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Behavioral Treatments

Behavioral counseling is typically provided by specialists in smoking cessation for four to eight sessions. Both in-person and telephone counseling have been found beneficial for patients who are also using cessation medications. A variety of approaches to smoking cessation counseling are available.

Cognitive Behavioral Therapy (CBT)

CBT helps patients identify triggers—the people, places, and things that spur behavior—and teaches them relapse-prevention skills (e.g., relaxation techniques) and effective coping strategies to avoid smoking in the face of stressful situations and triggers.

A study found that among smokers trying to quit with the nicotine replacement therapy (NRT) patch, patients who participated in six sessions of intensive group CBT had better quit rates than those who received six sessions of general health education.

Motivational Interviewing (MI)

In MI, counselors help patients explore and resolve their ambivalence about quitting smoking and enhance their motivation to make healthy changes. MI is patient-focused and nonconfrontational, and providers point out discrepancies between patients’ goals or values and their current behaviors. They adjust to patients’ resistance to change and support self-efficacy and optimism.

Studies of MI suggest that this intervention results in higher quit rates than brief advice to stop smoking or usual care.


In mindfulness-based smoking cessation treatments, patients learn to increase awareness of and detachment from sensations, thoughts, and cravings that may lead to relapse. In this therapy, patients purposely attend to the thoughts that trigger cravings and urges for tobacco and cognitively reframe them as expected and tolerable. Patients learn techniques that help them tolerate negative emotions—including stress and cravings—without returning to tobacco use or other unhealthy behaviors.

Interest in mindfulness-based treatments has increased during the past decade, and studies show that this approach benefits overall mental health and can help prevent relapse to smoking. However, well-controlled clinical trials are needed.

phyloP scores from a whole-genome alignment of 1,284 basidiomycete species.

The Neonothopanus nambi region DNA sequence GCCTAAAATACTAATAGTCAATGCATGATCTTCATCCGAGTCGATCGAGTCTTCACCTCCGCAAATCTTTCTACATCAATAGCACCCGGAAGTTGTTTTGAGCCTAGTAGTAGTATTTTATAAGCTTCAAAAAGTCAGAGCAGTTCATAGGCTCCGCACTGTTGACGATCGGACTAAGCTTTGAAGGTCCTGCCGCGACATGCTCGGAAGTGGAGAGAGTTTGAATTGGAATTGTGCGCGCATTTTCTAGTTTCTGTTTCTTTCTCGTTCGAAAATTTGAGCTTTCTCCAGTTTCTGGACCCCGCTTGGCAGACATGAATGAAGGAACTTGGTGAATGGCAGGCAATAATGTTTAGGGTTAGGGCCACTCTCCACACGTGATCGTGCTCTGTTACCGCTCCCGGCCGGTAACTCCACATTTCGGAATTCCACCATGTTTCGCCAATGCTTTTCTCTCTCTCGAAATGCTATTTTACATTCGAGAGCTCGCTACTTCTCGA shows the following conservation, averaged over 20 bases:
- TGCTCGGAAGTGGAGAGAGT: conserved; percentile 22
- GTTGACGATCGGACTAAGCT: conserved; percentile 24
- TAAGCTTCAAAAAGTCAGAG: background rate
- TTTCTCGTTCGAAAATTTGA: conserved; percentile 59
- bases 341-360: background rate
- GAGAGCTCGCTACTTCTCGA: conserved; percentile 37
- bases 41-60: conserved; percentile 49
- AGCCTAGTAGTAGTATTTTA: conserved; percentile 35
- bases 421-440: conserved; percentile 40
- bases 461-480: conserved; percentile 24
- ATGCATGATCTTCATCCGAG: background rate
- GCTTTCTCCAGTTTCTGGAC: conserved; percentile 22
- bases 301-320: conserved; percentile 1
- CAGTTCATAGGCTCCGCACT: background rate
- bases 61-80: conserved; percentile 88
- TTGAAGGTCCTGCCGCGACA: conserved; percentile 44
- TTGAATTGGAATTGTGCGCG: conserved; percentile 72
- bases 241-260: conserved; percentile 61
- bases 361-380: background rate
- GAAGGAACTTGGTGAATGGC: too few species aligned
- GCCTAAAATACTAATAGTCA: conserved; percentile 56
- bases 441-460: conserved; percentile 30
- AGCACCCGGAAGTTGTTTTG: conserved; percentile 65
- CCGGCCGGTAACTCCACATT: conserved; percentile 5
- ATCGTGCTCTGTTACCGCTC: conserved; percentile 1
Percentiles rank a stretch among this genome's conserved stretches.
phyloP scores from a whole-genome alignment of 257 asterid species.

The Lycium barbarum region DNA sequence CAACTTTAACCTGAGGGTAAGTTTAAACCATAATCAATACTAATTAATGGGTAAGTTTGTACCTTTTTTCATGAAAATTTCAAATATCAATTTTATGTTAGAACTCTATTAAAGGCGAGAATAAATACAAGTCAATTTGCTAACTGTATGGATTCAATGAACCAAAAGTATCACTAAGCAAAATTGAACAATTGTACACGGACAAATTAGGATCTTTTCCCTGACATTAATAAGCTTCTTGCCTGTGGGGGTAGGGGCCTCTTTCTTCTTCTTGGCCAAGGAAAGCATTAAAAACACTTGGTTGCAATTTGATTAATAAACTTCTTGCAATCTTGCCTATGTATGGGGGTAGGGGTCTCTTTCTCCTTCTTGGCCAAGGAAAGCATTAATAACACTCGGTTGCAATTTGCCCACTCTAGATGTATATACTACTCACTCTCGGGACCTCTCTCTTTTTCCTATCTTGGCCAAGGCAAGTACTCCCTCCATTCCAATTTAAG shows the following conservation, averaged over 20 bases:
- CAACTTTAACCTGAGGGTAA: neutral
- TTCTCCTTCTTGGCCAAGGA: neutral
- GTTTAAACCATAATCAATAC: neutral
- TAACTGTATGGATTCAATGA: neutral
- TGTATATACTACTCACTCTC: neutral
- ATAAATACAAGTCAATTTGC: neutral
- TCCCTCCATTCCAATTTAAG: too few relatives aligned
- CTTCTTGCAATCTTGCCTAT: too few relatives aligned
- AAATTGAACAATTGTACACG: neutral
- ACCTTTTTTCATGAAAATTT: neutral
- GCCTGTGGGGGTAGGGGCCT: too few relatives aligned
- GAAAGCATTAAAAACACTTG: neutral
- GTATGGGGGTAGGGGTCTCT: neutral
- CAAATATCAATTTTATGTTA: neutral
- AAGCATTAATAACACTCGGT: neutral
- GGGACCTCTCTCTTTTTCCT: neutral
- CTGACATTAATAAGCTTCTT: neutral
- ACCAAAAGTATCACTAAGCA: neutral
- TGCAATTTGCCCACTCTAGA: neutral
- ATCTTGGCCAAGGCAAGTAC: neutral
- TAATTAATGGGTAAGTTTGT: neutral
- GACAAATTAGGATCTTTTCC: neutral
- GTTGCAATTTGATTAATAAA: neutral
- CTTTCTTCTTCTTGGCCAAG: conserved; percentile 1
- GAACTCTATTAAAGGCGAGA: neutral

Telephone Support & Quitlines

All states offer toll-free telephone numbers (or quitlines) with smoking cessation counselors who provide information and support. Studies indicate that smokers who call quitlines benefit from these services, particularly when a counselor calls them back for multiple sessions. There is limited evidence on the optimal number of calls needed, but smokers who participated in three or more calls had a greater likelihood of quitting, compared with those who only received educational materials, brief advice, or pharmacotherapy alone. Quitlines have also been shown to help smokeless tobacco cessation.

The U.S. Department of Health and Human Services provides a Smoking Quitline (877-44U-QUIT or 877-448-7848), as well as more information and tools for quitting (including text messages and other telephone-based support) at

Contact the CT Quitline for Free Help & Information to Quit

Services are available in English, Spanish, and other languages.

Text Messaging, Web-Based Services, & Social Media Support

Technology, including mobile phones, internet, and social media platforms can be used to provide smoking cessation interventions. These technologies have the power to increase access to care by extending the work of counselors and overcoming the geographical barriers that may deter people from entering treatment.

The Become an EX online program is available to help you re-learn life without cigarettes or vapes.